The tale of one woman's radically simplified 'built-it-myself' life
Ask for a tour of Dee Williams's house, and it won't take long. The 84-square-foot space is no bigger than a parking spot.
There's no running water, no Wi-Fi, the fridge is a cooler, and the toilet is compostable. Williams knows how extreme this sounds. Before she downsized, she used to worry about the mortgage on her three-bedroom home, how to outfit her kitchen with matching appliances, and the endless string of home repairs.
But in 2003, after suffering congestive heart failure in her early 40s, Williams decided to simplify. She shed most of her belongings and sold her home in Portland, Oregon.
Hey, a local woman here did a similar thing. Building your own house is a big accomplishment. Even when it’s 130 square feet.
Especially when it’s 130 square feet.
Kayla Feenstra is putting the finishing touches on her mobile home, which cost $15,000 to build over two months. Custom features include an 11-foot ceiling, a loft bedroom, a compost toilet, and solar panels to heat it all.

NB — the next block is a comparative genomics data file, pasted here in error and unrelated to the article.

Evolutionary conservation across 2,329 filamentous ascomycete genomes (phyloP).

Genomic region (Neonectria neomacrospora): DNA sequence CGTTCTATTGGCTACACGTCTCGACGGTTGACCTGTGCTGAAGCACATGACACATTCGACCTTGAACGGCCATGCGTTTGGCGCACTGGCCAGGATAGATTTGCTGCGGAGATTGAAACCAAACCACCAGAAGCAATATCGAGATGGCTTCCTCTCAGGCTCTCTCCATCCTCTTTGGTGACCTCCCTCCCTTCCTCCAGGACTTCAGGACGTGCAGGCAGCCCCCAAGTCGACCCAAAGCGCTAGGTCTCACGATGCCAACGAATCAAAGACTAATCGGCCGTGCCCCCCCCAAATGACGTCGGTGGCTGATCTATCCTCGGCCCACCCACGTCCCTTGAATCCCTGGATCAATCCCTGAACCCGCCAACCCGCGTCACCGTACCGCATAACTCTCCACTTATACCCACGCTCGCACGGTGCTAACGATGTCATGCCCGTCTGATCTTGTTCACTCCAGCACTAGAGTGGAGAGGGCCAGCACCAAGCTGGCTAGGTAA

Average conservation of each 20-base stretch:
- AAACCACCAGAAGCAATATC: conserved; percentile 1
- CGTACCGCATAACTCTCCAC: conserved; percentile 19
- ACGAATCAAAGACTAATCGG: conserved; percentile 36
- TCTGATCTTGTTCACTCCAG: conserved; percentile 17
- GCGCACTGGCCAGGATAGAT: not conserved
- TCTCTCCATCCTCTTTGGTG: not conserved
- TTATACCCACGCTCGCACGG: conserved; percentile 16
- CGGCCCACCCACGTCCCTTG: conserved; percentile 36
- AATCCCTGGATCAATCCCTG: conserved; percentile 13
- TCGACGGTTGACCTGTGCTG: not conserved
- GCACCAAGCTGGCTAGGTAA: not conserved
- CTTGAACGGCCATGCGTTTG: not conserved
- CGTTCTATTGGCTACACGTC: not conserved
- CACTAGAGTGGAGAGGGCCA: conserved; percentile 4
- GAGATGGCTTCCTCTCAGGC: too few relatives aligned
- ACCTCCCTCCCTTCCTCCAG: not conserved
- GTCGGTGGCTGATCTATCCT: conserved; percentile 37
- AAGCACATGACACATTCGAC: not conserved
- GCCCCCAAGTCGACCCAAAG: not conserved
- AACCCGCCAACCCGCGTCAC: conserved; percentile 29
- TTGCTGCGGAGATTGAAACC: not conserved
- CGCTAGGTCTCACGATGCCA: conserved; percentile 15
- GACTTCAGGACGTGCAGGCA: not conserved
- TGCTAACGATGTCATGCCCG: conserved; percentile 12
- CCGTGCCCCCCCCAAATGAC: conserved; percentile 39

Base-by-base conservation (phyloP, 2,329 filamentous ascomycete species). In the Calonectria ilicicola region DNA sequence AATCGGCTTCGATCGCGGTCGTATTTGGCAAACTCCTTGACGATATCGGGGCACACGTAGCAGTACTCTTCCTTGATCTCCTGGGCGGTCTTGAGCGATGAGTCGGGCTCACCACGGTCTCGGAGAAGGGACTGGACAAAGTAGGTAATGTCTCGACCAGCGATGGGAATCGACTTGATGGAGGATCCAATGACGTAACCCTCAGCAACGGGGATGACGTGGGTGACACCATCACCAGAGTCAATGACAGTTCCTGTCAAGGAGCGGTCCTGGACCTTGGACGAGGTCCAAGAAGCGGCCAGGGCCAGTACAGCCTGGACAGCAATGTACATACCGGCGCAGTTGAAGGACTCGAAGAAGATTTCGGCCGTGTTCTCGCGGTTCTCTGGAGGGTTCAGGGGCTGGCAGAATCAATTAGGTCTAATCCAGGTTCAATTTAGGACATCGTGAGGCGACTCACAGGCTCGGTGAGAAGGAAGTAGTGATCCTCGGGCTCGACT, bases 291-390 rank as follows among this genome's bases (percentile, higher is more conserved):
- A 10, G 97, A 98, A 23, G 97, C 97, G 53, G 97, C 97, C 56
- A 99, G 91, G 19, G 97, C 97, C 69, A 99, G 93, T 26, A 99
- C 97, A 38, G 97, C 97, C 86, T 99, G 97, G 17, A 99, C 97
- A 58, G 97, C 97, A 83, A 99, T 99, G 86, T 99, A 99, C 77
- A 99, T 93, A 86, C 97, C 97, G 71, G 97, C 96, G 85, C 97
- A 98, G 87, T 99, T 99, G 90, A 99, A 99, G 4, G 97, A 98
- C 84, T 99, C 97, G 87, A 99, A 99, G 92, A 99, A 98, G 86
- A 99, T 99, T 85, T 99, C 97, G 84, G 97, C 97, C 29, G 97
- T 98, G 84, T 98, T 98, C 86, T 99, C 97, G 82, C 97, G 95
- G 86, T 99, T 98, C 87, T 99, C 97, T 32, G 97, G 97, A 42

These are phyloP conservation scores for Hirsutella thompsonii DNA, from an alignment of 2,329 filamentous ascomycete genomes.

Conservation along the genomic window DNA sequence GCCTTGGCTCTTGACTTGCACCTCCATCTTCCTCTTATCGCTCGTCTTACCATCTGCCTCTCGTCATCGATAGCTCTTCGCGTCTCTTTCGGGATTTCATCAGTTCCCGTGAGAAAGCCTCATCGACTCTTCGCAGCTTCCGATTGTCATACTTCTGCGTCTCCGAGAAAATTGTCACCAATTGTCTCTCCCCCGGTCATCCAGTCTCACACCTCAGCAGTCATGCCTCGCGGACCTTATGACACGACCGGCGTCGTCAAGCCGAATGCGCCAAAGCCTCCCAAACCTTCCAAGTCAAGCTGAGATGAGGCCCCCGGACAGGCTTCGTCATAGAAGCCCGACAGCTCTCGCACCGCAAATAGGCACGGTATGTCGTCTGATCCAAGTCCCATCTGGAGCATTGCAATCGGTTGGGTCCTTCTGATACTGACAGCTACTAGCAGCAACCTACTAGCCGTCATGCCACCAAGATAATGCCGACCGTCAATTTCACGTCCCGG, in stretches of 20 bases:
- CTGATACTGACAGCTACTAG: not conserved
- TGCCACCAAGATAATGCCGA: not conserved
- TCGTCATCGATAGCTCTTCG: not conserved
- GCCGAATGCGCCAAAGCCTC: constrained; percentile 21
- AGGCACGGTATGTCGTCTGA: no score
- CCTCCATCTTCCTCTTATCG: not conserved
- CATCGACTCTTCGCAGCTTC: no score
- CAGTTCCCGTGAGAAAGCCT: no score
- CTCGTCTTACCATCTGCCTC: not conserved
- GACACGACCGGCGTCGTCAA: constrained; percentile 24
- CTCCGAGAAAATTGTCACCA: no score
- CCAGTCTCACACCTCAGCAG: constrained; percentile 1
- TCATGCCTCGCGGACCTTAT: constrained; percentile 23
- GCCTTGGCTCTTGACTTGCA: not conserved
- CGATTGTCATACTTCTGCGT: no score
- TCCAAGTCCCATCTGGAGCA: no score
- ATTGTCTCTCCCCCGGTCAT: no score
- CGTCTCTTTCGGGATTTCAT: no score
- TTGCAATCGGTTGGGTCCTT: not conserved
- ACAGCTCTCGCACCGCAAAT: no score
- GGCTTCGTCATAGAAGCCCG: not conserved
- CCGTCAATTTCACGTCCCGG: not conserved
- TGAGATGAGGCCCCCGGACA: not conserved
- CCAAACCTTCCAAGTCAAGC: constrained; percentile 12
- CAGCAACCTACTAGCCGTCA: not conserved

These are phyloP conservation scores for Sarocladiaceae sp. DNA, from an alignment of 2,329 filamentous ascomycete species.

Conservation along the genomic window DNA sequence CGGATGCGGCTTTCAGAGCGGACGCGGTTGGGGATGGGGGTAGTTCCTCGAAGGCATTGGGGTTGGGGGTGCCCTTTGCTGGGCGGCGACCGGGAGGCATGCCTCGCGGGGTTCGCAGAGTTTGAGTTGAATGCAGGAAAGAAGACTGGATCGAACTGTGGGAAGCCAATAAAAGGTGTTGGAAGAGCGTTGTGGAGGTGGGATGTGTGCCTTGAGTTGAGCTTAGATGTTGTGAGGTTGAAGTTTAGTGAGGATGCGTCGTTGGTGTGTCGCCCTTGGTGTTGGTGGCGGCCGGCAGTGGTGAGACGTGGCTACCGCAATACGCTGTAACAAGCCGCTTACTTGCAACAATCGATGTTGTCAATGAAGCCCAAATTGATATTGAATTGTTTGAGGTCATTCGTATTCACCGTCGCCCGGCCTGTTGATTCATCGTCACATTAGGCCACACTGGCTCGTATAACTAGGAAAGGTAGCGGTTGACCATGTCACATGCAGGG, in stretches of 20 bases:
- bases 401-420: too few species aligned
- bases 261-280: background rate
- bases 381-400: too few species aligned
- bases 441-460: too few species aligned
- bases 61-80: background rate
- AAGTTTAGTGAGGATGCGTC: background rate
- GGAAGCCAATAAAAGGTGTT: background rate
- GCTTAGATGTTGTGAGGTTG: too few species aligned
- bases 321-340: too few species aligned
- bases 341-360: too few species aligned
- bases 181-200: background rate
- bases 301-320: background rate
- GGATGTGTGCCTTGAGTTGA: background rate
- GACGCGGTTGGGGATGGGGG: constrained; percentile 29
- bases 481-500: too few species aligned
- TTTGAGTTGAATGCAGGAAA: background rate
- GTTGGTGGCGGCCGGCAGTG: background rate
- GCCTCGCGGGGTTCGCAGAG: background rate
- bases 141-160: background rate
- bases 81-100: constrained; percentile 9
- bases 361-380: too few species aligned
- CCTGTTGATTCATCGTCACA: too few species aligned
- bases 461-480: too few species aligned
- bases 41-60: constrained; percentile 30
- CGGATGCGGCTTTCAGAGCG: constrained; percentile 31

Three different models are proposed, starting at $25,000 for the base model, and $28,000 for the model that includes kitchen appliances and bathroom fixtures. Credit: Nomad Micro Homes Vancouver company hopes to kickstart micro home revolution with $25,000 units
Micro homes: the future of affordable housing in Vancouver?
“I had to be really conscious about road restrictions, the width and height. That caused a lot of math,” she joked. “What happens when the tire pressure drops? So many questions, that caused a lot of measurements.”
The 30-year-old Feenstra said the decision to build her own house was made out of necessity.
“I didn’t own any land, and I didn’t want to build a house and then have to leave it behind, so then I thought about putting on wheels,” she said.